The two past Turkish incursions into Syrian territory, in the North West (2018) and North East (2019), were not combated by the US military. In fact, the US completely abandoned its Kurdish allies as soon as Turkey invaded, this is despite having used their Kurdish allies as the ground force to seize territory occupied by Daesh terrorists. Similarly in Northern Iraq, known now as Iraqi Kurdistan, the US aided the Kurdish movements there and have a large sway over the policies of the Kurdish Regional Government (KRG), yet they have never taken significant steps to prevent Turkish military actions in the territory’s north.

Although the US did impose limited sanctions on Turkey’s multibillion-dollar acquisition of the Russian anti-air missile system, known as the S-400 system, the action taken under the Trump administration in 2020 did little to change the trajectory of Ankara’s policies. Although the Turkish government has proven itself useful to the West in various ways (one of which was facilitating the failed mission to overthrow the Syrian government) its current goals seem to be shifting further away from being shaped by the Western sphere of influence. This will prove a serious challenge to NATO’s US-led agenda and is but only one aspect of the new multi-polar order, in which the White House’s once all-powerful presence is now being cut down to size.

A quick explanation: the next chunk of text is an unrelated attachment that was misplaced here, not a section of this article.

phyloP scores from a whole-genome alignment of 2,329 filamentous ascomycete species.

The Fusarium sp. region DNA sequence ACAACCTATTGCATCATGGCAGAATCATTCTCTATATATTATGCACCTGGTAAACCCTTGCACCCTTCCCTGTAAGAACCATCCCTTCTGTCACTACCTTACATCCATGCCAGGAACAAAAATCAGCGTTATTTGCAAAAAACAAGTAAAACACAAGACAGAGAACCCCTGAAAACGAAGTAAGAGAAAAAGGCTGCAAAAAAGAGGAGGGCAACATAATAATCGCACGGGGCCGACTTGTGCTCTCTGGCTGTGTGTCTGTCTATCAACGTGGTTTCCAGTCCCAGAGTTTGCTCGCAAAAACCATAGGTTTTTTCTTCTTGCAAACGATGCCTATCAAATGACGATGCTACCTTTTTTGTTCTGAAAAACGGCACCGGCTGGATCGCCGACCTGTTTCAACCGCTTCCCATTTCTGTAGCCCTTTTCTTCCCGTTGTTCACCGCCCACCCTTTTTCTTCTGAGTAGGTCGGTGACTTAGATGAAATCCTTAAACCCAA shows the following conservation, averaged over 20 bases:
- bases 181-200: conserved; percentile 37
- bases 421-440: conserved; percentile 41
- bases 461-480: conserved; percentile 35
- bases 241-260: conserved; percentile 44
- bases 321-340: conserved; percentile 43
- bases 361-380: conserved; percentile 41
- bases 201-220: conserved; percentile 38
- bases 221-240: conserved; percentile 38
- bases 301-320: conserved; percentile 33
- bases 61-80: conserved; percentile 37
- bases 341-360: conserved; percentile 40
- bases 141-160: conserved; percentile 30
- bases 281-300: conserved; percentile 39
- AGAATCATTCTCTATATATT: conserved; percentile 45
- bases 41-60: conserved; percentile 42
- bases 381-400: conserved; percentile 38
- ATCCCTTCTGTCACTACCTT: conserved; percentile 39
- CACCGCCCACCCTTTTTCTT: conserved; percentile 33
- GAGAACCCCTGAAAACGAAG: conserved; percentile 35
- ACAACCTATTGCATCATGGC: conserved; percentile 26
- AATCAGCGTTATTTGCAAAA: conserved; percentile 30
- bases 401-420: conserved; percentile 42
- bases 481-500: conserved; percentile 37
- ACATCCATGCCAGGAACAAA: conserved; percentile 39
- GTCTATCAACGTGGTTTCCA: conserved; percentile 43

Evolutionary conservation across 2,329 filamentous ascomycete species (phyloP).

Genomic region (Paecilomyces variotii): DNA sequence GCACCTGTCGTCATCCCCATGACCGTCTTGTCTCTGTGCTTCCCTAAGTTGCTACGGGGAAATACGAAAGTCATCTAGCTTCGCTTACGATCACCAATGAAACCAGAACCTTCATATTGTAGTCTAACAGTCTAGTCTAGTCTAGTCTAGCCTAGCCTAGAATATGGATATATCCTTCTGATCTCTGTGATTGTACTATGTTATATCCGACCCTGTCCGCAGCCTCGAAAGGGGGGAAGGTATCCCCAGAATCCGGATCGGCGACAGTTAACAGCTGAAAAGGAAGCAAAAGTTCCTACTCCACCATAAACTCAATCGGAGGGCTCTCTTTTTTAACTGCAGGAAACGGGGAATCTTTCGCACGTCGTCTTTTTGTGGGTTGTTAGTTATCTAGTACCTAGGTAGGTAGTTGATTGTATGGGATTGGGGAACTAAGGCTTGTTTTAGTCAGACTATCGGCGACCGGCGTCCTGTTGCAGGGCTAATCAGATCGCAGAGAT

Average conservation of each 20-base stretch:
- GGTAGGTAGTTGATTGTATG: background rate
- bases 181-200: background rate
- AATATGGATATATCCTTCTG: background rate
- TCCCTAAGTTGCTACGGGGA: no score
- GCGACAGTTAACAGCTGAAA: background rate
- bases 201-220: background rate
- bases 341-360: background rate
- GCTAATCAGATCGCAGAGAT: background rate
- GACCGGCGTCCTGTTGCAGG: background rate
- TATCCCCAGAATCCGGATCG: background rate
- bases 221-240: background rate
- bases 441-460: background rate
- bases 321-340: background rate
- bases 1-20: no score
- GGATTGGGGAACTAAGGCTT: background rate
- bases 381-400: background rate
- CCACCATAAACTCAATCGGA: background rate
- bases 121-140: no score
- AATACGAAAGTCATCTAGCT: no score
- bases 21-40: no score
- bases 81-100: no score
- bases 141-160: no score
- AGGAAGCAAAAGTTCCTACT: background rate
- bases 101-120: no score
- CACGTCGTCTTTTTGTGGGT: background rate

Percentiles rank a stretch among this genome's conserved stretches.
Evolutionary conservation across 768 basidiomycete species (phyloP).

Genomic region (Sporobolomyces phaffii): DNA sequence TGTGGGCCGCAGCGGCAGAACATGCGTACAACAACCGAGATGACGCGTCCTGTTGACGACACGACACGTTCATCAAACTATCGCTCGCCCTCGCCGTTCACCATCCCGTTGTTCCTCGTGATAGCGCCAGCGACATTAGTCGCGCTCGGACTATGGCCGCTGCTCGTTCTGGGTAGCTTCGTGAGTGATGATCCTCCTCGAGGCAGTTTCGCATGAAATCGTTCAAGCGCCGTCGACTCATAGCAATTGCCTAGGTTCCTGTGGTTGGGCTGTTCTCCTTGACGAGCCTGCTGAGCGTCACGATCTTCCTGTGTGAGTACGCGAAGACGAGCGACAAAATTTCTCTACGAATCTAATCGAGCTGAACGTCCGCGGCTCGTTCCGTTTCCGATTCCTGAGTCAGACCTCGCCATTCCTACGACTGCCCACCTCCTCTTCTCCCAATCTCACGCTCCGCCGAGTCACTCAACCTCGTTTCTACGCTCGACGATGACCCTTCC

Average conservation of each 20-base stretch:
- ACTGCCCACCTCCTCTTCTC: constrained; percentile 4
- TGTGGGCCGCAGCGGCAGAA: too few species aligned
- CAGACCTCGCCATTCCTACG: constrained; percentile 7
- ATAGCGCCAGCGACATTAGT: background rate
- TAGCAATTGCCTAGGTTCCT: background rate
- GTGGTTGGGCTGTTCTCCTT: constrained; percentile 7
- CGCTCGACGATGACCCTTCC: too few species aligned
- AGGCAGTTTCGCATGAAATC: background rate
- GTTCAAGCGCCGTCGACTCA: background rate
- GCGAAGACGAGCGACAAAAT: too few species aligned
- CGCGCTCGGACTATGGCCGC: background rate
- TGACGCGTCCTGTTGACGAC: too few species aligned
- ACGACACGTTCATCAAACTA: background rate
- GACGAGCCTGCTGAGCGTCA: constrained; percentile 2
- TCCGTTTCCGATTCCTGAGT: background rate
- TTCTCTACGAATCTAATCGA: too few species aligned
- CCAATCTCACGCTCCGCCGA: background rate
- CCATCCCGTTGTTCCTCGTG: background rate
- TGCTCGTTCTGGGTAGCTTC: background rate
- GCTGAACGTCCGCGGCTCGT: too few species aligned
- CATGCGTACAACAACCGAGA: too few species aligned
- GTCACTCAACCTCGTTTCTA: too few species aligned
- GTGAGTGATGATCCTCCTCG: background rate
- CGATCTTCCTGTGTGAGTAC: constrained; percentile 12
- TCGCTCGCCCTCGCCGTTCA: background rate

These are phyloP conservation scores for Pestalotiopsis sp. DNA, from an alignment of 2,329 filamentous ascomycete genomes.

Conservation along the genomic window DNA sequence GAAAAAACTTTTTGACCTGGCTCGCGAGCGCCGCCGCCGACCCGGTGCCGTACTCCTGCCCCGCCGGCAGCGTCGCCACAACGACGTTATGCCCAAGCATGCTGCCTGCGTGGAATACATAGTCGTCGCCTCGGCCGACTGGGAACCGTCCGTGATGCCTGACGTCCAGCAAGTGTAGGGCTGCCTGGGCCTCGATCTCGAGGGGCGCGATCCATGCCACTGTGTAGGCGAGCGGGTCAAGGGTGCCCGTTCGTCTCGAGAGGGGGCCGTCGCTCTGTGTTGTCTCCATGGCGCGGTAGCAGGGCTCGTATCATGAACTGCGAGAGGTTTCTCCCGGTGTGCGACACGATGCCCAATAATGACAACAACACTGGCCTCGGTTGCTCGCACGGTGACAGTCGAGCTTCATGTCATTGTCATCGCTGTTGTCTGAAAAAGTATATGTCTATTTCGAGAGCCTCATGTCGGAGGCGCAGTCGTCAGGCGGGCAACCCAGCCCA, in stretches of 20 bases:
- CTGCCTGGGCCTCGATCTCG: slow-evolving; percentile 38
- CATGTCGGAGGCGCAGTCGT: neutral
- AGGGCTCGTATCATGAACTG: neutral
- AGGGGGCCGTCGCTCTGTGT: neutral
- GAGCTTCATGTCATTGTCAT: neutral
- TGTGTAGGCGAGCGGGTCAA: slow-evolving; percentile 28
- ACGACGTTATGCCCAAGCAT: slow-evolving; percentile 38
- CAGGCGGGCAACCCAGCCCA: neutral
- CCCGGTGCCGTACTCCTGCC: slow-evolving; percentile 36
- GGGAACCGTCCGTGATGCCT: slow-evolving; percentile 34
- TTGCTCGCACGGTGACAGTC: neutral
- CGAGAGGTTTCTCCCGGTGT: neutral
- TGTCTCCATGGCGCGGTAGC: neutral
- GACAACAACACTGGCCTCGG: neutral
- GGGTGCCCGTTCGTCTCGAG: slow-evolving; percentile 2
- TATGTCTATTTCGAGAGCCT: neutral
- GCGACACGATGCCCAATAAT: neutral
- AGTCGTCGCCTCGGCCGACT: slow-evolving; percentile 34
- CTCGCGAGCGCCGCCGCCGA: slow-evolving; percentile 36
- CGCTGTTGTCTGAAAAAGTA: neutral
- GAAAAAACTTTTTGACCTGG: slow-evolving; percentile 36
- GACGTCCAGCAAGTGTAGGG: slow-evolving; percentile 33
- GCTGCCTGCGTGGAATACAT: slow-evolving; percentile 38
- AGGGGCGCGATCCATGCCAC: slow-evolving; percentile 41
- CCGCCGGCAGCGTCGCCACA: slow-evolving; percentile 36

Robert Inlakesh
Robert Inlakesh is a documentary filmmaker, journalist, writer, Middle-East analyst & news correspondent for The Last American Vagabond.

One Reply to “Has Turkey Become One Of NATO’s Biggest Challenges?

  1. The Turks are the oldest and most-implacable enemies of European civilization. Over its long history, the Ottoman Sunni Muslim empire made dozens of attempts to conquer Christendom, as Europe was then known, a fact which has been lost to history for most modern people only because of the poor state of historical education in much of the West, and the fact that the Ottoman Empire fell in the early 1920s.

    Modern “secular” Turkey is often held up as proof that Turkey has changed into a partner which can be trusted, but the long interregnum of secularism under Ataturk is receding further and further into the past as the Islamic Republic of Turkey reasserts its explicitly Muslim identity under President Recep Erdogan, who is an unreconstructed Islamic supremacist and neo-Ottoman.

    Turkey should never have been admitted to NATO in the first place. That’s akin to inviting the wolf into the hen house.